What part of wheatgrass do you eat?

Wheatgrass is the young grass of the common wheat plant, Triticum aestivum. It is a popular health food and is often used to make wheatgrass juice or added to smoothies and other foods.


Wheatgrass contains high concentrations of nutrients like vitamins, minerals, antioxidants, and enzymes. Many proponents claim it provides health benefits ranging from improved digestion to cancer prevention. But before adding wheatgrass to your diet, it’s important to understand exactly what parts of the plant are edible.

When harvesting wheatgrass, there are three main parts of the plant that can be consumed:

  • The blades – The above-ground bright green leaves.
  • The roots – The below-ground white roots.
  • The seeds – The small, hard seeds that form as the plant reaches maturity.

Of these three parts, the most commonly consumed is the grass blades. The roots and seeds can also be eaten but are not as popular.


The above-ground leaves or blades of wheatgrass are the most popular edible portion of the plant. Wheatgrass blades are usually harvested when they are young and still bright green in color, before the plant flowers and sets seed.

To harvest the blades, they are cut off just above the root or soil using scissors or a knife. The optimal height to cut the blades is about 6-8 inches tall. At this stage, the leaves contain concentrated nutrients and enzymes but are still tender enough to chew and digest.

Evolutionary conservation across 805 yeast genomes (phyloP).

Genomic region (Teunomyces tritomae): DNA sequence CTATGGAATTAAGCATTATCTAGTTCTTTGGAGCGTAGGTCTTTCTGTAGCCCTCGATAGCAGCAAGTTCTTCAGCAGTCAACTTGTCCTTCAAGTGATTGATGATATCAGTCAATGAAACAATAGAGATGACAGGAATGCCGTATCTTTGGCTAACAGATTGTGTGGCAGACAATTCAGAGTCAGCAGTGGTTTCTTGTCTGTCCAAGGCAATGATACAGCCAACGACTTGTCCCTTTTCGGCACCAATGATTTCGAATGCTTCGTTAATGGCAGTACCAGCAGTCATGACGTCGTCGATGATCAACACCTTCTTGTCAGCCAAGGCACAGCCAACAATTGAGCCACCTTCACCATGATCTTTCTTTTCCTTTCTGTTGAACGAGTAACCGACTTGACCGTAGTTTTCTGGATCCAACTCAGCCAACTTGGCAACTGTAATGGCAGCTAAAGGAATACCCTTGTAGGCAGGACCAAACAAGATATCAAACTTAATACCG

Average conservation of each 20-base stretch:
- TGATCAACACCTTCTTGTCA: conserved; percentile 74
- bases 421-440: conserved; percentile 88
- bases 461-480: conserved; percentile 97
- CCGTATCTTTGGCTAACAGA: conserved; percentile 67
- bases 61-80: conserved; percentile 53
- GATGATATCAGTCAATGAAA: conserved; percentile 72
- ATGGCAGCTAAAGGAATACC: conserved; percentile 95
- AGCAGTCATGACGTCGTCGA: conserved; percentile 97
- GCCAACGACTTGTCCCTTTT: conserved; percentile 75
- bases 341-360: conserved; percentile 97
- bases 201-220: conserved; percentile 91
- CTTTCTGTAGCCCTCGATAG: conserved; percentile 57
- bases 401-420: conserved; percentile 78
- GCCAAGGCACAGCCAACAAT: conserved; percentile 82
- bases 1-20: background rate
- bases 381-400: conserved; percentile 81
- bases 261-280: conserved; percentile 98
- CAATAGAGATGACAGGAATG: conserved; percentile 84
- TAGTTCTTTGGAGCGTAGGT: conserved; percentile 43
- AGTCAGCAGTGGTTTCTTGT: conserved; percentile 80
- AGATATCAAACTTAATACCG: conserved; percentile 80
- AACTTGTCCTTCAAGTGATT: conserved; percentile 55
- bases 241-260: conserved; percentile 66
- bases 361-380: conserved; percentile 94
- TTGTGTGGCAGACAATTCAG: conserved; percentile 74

The wheatgrass blades can be chopped and eaten fresh immediately after harvesting. They are often chewed thoroughly and swallowed since they are fibrous. Wheatgrass blades can also be juiced using a specialized juicer or high-power blender. The juice has a bright green color and concentrated plant nutrient content.

Dried wheatgrass blades are sometimes used to make tea, tablets, or powdered supplements as well. But fresh or freshly juiced blades are considered the most nutritious forms of wheatgrass.

Nutritional Content

The nutritional content of wheatgrass blades includes:

  • Chlorophyll – The pigment responsible for their bright green color. Chlorophyll has antioxidant and cleansing effects in the body.
  • Amino acids – Including aspartic acid, glutamic acid, arginine, alanine, serine, valine, methionine, threonine, and lysine.
  • Antioxidants – Like flavonoids, phenolic acids, and quinones.
  • Vitamins – Such as vitamins A, C, E, K, and various B vitamins.
  • Minerals – Like calcium, phosphorus, selenium, potassium, and magnesium.
  • Enzymes – Including amylase, protease, lipase, cytrochrome oxidase, and transhydrogenase.

Research on the specific health effects of wheatgrass blades is limited. But the nutritional content suggests they may provide benefits like reducing inflammation, boosting immunity, and protecting cells from oxidative damage.


Wheatgrass roots are the below-ground portion of the plant, typically white or beige in color. They are mainly comprised of complex carbohydrates and fiber, with lower nutrient contents than wheatgrass blades.

Some sources state that wheatgrass roots can be washed, dried, cut, and steeped to make a medicinal tea. The tea is purported to have cleansing effects in the body. However, there is limited evidence on the nutritional content or health effects specific to wheatgrass roots.

In general, wheatgrass roots are not a popular part of the plant to consume. The blades are more nutrient-dense and better researched in terms of potential health benefits.


As wheatgrass plants mature, they produce small brown or yellow seeds, just like common wheat. At one time, wheatgrass seeds were often sprouted to produce wheatgrass shoots or blades for juicing and supplementation.